L: We're both really into pop and dance music and we make really sad music [laughs]. I don't know why that is. We love upbeat music but we can't seem to make that music.

So you didn't have any intention to make downbeat music?

L: No, it's just what happened when I opened my mouth. We are a pair of miserable fuckers [laughs]. We both like to dance but we are quite miserable

B: We were both completely skint, no job. He'd [Luca} recently split up with his girlfriend. I suppose those kind of things in the back of your mind tap into it.

L: But then you've got to write stuff that you can feel when you're singing.

There's a very atmospheric sound to the vocals and the music sounds very spacious. How did you create this during the recording?

B: We had very limited equipment; we had a Mac running Logic and we had a tiny keyboard and we had a crappy microphone. That's all we had.

L: We just tried to keep things minimal; we tried to use three or four sounds on each track to give space to the vocals and let them breathe.

B: Having listened to a lot of northern soul and soul tracks, I noticed there was a lot of reverb on the vocals but it was shrouded by the other instruments. I wanted to try and get that effect on Luca's voice so there were a few tricks that we did, but it was mostly about using a lot of reverb. It filled in the gaps between the keyboard and drum parts. I wasn't thinking we must use reverb on every track. But a lot of the tracks do have that effect. You're able to create something great that's very soft and intimate but yet sound big. We didn't really double-track many vocals.

L: We were trying to capture emotive vocal performances. They might be the first or second take but some of them are like the 100th.

How did you develop your vocals, Luca, as its very unique sound you have?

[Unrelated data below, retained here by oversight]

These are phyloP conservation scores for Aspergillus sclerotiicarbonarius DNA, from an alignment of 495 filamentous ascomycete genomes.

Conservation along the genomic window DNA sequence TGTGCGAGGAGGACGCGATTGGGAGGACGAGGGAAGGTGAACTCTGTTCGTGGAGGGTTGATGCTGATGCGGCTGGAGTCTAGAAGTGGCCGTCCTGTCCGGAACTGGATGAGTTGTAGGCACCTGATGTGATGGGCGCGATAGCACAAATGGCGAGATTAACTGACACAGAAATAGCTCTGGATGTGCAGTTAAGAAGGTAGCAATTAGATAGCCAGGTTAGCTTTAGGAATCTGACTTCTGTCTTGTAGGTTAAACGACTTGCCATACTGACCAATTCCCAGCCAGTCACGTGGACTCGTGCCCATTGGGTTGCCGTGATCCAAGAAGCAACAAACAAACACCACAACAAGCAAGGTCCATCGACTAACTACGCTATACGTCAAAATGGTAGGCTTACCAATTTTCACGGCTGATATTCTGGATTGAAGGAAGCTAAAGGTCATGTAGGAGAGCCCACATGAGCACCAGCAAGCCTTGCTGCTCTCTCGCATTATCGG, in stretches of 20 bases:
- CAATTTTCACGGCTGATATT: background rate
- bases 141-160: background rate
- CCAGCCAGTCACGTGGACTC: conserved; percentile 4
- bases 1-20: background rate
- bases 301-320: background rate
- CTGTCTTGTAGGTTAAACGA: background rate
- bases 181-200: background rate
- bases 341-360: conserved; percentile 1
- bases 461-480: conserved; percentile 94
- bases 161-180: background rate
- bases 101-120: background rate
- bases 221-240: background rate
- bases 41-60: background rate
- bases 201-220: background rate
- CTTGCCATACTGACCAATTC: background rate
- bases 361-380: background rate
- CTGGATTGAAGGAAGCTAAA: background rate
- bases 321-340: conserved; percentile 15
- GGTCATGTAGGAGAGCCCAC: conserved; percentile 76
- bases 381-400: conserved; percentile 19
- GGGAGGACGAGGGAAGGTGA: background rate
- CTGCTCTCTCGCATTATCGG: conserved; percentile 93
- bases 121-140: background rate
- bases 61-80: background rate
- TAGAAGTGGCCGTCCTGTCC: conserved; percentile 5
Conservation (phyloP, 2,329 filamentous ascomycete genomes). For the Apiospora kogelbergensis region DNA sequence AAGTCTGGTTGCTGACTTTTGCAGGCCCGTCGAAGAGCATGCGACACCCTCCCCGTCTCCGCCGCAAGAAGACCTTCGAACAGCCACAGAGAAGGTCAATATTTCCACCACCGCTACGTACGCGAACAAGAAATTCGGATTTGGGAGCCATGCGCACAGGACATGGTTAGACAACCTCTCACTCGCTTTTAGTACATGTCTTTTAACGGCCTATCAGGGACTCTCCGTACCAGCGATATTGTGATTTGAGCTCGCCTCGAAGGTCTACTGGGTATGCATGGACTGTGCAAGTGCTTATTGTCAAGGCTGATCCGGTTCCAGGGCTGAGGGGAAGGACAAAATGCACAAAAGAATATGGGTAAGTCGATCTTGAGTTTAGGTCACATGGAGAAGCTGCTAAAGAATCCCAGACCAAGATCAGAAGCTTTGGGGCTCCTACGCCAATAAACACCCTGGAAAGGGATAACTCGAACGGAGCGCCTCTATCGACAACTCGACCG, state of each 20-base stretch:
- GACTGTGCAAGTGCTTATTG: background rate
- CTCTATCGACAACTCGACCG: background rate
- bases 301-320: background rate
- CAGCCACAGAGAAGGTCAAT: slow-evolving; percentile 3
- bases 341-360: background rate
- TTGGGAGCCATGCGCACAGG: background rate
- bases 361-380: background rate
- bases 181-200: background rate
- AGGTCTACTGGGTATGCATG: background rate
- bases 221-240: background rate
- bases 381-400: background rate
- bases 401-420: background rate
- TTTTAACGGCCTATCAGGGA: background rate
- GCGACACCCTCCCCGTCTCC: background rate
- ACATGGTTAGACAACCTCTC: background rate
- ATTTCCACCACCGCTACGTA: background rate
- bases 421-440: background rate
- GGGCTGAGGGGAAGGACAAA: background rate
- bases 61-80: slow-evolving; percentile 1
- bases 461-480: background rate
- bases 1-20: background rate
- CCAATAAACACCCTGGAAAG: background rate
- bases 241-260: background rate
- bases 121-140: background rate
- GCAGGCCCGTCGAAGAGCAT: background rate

L: The whole thing with this album was singing them softly, because if I belt things out I fall into clichés or I end up singing in an American accent and doing soul mannerisms, and sometimes it sounds quite strained. I discovered if I sang really softly, it could sound quite beautiful.

Ben, how did you source the samples that you use in the album?

B: The samples I use are mainly drum samples that I have collected over the last 10 years. All the other sounds on the album are mostly synth sounds from Apple's Logic Audio and maybe the odd SFX sample. In 'Starting Block' I used a free cello patch from a very old copy of Computer Music Magazine. I tend to use whatever is in Logic and add effects to it to make it how I want it to sound.

How do you approach translating what you call a studio album live?

L: Making loads of mistakes and just learning from every gig! You know, don't do that song, don't do that bit, and just turning the microphone up very loud [laughs] so I can sing very soft.

Do you do anything else with the music. I know a lot of electronic artists like to add other live musical elements?

B: It's funny, my whole ethos is you spend, say, a year-and-a -half making this album and you mix it all sonically, and that's the sound people listen to, and then to go out live and play it with a guitar and a drum kit. It just makes no sense to me. You spent all this time creating that music - surely when someone wants to go and watch it they want to hear that or at least something very similar.

L: We're on a limited budget so we're basically just running a lot off the track as it is on the album, with Ben doing live keyboards and me doing live singing. And hopefully it will sound different to the album. It will be stripped of all the backing vocals and be a different experience.

Is there a second album underway?

L: We've got loads of songs, and we've got the next album all worked out but it will probably change. It will probably be quite similar to the first album feel. I like the albums to be a listening experience and quite like it to be moody and dark. And then we've got other tracks which are more dancefloor which won't go on the album but hopefully we'll put out some free downloads or maybe put it out under a different name without telling the record label.

Stubborn Heart release new single 'Better Than This' on April 15 and DJ at a Bit-Phalanx night at Babble Jar on February 26.